A Failure in Transparency and Accuracy: “Toxic Toys in Albany County” (Part 2)

In my last posting, “A Big Fail:  “Toxic Toys in Albany County” PART 1,” I described how an “unsafe” toy report , "Toxic Toys in Albany County," by an organization called “Clean & Healthy New York” had failed to meet a minimum standard in how it classified products in its account.  Two-thirds of the products cited were not toys, yet the organization chose to use the word “Toys” in the title of its report, giving a false impression as to toy safety.

In Part 2 I want to focus on their failure in methodology.  The report states its methodology as follows:   “In late October and early November 2014, we visited a number of stores, and using our X-Ray Fluorescence (XRF) Analyzer, identified a dozen products that contained chemicals of concern. We then tested more thoroughly in our offices, using the XRF Analyzer.”

When a toy company makes a product, it is required to detail where the product was made, to provide a lot or tracking number and to indicate clearly age grading and any potential dangers.  If “Clean & Healthy New York” were a toy company they would have failed this standard.

For example, it would be helpful to know which X-Ray Fluorescence (XRF) Analyzers were used.  Like any piece of equipment, there are analyzers and there are analyzers.  “Clean & Healthy New York” stated the manufacturer as Innov-X.  I checked the website and their XRF Analyzers come in a variety of styles and levels of sophistication.  Which one did “Clean & Healthy New York” use?  We don’t know.

In reading the rest of their statement on methodology I noticed that there was no information on who did the testing, what their training was and how knowledgeable they were in using, reading and analyzing the data.  The report did list:  “Research: Bobbi Chase Wilding.”  But who is Bobbi Wilding, what are her credentials and training and what exactly did she do?  We don’t know because the report does not tell us.

Credit must go to the Toy Industry Association which had an independent testing lab test the toy products and ran an article under the following headline:  “Federally Accredited Lab Finds: Clean and Healthy NYS ‘Toxic Toys’ Report is Wrong.”  According to the TIA, all toy products cited were found to be safe.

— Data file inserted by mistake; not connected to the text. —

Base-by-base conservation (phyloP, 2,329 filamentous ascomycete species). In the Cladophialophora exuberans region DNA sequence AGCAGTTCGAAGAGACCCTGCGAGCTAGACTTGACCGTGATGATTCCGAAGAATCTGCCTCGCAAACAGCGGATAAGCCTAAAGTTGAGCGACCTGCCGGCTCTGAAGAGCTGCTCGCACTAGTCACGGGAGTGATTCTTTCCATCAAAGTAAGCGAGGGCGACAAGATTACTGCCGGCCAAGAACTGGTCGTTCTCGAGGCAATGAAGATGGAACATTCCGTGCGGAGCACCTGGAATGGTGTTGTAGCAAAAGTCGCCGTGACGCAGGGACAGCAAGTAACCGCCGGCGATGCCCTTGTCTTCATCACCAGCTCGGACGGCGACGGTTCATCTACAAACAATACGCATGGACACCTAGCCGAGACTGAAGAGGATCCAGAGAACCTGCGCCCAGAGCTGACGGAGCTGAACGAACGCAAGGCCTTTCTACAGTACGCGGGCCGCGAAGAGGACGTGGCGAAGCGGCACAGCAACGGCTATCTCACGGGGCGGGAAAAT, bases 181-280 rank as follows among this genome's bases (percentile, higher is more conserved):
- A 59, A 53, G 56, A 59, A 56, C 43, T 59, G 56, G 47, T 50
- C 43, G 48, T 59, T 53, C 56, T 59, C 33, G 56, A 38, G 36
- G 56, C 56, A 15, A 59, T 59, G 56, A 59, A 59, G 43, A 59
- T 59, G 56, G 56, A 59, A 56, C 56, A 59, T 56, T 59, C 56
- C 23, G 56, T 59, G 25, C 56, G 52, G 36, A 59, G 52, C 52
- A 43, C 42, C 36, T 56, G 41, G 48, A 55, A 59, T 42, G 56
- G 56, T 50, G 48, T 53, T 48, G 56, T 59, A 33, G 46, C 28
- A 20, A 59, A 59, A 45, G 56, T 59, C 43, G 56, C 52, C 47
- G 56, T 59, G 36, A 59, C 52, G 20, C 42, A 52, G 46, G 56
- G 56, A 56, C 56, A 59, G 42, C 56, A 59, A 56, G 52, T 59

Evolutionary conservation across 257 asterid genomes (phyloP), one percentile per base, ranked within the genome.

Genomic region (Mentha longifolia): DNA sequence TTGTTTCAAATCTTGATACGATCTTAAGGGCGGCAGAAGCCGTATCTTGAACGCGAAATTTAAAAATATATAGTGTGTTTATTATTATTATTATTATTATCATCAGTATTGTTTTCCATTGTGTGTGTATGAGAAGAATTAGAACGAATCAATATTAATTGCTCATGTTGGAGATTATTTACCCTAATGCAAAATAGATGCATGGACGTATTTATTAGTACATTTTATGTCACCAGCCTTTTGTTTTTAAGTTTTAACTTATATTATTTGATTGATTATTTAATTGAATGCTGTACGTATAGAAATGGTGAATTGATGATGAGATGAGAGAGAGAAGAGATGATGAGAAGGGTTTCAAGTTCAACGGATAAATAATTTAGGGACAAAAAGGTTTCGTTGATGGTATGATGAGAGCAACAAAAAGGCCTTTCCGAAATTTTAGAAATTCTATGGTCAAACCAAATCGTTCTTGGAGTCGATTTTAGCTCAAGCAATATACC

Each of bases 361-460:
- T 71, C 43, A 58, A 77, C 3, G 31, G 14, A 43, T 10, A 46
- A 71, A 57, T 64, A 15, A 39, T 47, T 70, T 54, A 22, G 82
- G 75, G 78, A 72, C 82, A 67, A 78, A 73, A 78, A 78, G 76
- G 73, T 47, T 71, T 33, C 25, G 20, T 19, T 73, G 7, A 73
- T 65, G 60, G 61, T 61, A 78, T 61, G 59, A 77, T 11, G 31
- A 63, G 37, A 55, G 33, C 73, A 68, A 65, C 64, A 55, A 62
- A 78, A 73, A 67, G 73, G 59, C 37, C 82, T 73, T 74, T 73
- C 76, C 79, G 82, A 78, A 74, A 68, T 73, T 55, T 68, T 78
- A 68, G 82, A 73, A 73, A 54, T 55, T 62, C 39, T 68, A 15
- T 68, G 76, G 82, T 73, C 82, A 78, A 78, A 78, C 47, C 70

Here is what I think: 

  1. The toy industry must hold those who do this kind of reporting to a standard.  It would be helpful to clearly state what that standard is. 
  2. If that standard is met, the industry should engage those who have done the report in a discussion to clarify and rectify if necessary.
  3. A law has been proposed based upon this study yet the local media has failed to cover the story adequately.  The toy industry therefore needs to be more aggressive in making sure that there are retractions by media outlets that reported the initial findings.  I found numerous articles written by Albany area news outlets about the Toxic Toy Report, yet none has reported the TIA’s findings.   There should have minimally been a correction much less another article.

Bottom line, Clean & Healthy New York failed its community, stakeholders and the toy industry by failing to provide full transparency and accuracy.   And that is truly bad for toy safety and children.

One thought

  1. Thanks for the very insightful article Richard. I totally agree with the last 3 points you have mentioned at the end of the article.

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